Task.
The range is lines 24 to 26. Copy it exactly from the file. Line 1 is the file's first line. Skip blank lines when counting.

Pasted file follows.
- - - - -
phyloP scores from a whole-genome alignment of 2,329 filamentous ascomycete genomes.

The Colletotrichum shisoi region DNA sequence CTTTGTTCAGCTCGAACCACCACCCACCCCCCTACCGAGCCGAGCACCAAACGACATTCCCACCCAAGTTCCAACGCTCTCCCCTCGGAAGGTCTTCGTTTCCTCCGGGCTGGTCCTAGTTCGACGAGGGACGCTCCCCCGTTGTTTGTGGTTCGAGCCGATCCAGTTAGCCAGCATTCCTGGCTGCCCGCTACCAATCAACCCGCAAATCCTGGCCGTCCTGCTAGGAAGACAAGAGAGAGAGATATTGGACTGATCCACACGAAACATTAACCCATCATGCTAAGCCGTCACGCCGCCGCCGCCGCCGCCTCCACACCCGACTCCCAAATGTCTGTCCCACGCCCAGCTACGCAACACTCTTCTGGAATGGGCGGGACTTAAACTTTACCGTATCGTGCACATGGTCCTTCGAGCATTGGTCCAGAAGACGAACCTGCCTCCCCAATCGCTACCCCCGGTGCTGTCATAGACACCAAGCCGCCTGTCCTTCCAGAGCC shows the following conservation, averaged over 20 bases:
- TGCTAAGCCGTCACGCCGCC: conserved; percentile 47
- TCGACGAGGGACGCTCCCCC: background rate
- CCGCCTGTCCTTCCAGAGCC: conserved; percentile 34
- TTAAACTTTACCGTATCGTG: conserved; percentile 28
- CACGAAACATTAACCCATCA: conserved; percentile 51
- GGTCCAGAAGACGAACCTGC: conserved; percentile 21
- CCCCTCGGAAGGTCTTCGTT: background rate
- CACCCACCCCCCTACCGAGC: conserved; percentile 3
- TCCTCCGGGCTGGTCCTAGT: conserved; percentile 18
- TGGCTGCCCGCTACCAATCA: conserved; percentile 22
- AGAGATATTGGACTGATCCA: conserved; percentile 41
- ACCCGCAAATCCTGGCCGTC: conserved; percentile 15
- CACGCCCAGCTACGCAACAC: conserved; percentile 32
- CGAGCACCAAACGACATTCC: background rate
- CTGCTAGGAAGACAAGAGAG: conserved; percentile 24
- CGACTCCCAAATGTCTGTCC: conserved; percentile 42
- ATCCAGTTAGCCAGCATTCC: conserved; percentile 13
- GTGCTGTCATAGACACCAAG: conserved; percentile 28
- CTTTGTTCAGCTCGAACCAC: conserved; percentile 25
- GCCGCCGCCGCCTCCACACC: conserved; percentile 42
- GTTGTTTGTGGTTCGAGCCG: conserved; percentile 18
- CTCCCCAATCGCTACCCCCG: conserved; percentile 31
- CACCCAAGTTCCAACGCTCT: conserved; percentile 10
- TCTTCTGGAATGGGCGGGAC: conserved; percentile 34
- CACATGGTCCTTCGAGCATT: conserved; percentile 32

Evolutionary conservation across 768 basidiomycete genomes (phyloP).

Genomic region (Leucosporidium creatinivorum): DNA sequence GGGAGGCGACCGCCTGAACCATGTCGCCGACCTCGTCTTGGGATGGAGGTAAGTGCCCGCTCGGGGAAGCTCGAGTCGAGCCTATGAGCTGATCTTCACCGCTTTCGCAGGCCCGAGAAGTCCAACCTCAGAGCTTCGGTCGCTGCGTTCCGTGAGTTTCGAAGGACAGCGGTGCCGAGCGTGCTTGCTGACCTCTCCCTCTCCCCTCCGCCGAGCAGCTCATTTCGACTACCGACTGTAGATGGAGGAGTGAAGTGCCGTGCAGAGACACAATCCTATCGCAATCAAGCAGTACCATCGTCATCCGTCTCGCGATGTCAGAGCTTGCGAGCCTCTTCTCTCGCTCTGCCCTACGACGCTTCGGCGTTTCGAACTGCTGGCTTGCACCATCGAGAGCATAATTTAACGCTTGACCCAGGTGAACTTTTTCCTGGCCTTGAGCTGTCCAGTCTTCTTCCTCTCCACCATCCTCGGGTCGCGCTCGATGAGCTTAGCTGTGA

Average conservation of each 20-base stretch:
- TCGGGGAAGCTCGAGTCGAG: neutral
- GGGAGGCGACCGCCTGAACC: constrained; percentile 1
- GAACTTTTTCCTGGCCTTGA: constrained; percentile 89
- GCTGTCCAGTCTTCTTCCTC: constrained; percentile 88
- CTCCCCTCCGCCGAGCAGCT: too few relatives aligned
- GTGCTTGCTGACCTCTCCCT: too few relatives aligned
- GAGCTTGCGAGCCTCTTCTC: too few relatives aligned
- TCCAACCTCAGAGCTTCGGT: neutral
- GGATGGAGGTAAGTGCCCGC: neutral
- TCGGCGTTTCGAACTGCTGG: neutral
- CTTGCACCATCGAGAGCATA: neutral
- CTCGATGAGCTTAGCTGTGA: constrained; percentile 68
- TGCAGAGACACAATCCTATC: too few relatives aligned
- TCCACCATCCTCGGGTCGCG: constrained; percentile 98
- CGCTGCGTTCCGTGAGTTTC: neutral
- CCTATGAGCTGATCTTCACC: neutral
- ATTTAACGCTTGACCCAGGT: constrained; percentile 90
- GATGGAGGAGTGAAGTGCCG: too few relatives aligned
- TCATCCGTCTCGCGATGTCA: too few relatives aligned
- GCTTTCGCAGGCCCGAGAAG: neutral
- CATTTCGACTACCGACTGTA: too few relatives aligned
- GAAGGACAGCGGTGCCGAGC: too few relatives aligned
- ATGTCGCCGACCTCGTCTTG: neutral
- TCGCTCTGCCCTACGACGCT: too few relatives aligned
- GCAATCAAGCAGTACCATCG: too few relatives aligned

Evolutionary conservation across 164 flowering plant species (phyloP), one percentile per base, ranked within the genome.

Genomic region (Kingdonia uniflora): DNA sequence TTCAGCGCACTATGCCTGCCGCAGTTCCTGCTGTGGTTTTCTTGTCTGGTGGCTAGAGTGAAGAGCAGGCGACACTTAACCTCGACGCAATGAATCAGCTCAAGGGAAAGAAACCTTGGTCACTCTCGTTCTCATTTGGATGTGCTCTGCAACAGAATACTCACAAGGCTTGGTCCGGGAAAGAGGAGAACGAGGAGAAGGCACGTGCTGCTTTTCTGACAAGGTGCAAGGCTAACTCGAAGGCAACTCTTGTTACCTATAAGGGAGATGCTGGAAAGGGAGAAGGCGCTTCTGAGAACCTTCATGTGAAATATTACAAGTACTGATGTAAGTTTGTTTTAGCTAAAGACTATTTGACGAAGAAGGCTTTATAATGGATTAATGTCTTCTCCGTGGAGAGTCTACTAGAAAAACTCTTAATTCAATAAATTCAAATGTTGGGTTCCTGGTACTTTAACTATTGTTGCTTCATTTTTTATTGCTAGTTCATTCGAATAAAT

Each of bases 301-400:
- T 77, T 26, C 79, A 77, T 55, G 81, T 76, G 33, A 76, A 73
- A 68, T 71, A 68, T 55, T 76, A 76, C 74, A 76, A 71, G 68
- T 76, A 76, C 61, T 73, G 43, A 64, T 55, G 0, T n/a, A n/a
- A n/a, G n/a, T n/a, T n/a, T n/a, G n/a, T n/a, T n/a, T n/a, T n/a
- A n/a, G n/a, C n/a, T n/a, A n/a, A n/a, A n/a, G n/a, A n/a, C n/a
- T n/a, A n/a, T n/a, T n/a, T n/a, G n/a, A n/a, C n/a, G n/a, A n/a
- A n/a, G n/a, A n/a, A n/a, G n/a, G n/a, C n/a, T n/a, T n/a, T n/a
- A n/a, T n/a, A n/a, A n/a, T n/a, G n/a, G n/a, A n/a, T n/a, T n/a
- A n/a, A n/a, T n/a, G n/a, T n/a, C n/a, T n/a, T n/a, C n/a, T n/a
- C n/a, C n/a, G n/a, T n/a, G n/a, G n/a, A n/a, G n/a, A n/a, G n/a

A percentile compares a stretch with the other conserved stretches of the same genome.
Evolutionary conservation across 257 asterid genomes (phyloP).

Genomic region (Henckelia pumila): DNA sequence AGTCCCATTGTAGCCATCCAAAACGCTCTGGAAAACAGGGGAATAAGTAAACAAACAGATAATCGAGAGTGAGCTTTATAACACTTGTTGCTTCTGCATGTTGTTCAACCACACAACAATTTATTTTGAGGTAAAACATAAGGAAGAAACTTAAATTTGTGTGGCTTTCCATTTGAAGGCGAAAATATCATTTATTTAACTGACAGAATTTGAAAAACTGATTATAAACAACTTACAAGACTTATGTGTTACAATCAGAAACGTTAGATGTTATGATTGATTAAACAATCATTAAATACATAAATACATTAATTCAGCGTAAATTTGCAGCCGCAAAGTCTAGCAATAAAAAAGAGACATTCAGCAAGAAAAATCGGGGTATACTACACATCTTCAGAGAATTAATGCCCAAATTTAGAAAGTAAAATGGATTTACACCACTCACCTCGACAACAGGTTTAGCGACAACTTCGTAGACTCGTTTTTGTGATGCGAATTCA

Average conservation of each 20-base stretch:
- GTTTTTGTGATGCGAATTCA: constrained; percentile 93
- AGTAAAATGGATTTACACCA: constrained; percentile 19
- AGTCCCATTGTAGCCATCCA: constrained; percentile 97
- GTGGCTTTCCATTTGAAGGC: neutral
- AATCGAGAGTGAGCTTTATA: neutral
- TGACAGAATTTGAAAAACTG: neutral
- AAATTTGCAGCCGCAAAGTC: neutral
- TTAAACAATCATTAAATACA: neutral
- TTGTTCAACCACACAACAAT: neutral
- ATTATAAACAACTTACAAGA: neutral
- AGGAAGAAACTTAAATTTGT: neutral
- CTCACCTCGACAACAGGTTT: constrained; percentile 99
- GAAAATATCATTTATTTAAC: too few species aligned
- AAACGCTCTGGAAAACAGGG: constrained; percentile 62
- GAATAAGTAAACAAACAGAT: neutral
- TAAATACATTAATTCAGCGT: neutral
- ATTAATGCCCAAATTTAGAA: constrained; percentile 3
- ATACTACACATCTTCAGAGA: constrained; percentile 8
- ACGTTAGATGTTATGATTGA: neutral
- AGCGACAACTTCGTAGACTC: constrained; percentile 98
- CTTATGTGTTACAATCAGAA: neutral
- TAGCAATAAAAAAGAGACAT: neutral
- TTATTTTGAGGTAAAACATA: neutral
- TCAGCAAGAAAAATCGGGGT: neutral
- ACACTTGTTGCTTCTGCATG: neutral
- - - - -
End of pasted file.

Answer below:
- CTCCCCAATCGCTACCCCCG: conserved; percentile 31
- CACCCAAGTTCCAACGCTCT: conserved; percentile 10
- TCTTCTGGAATGGGCGGGAC: conserved; percentile 34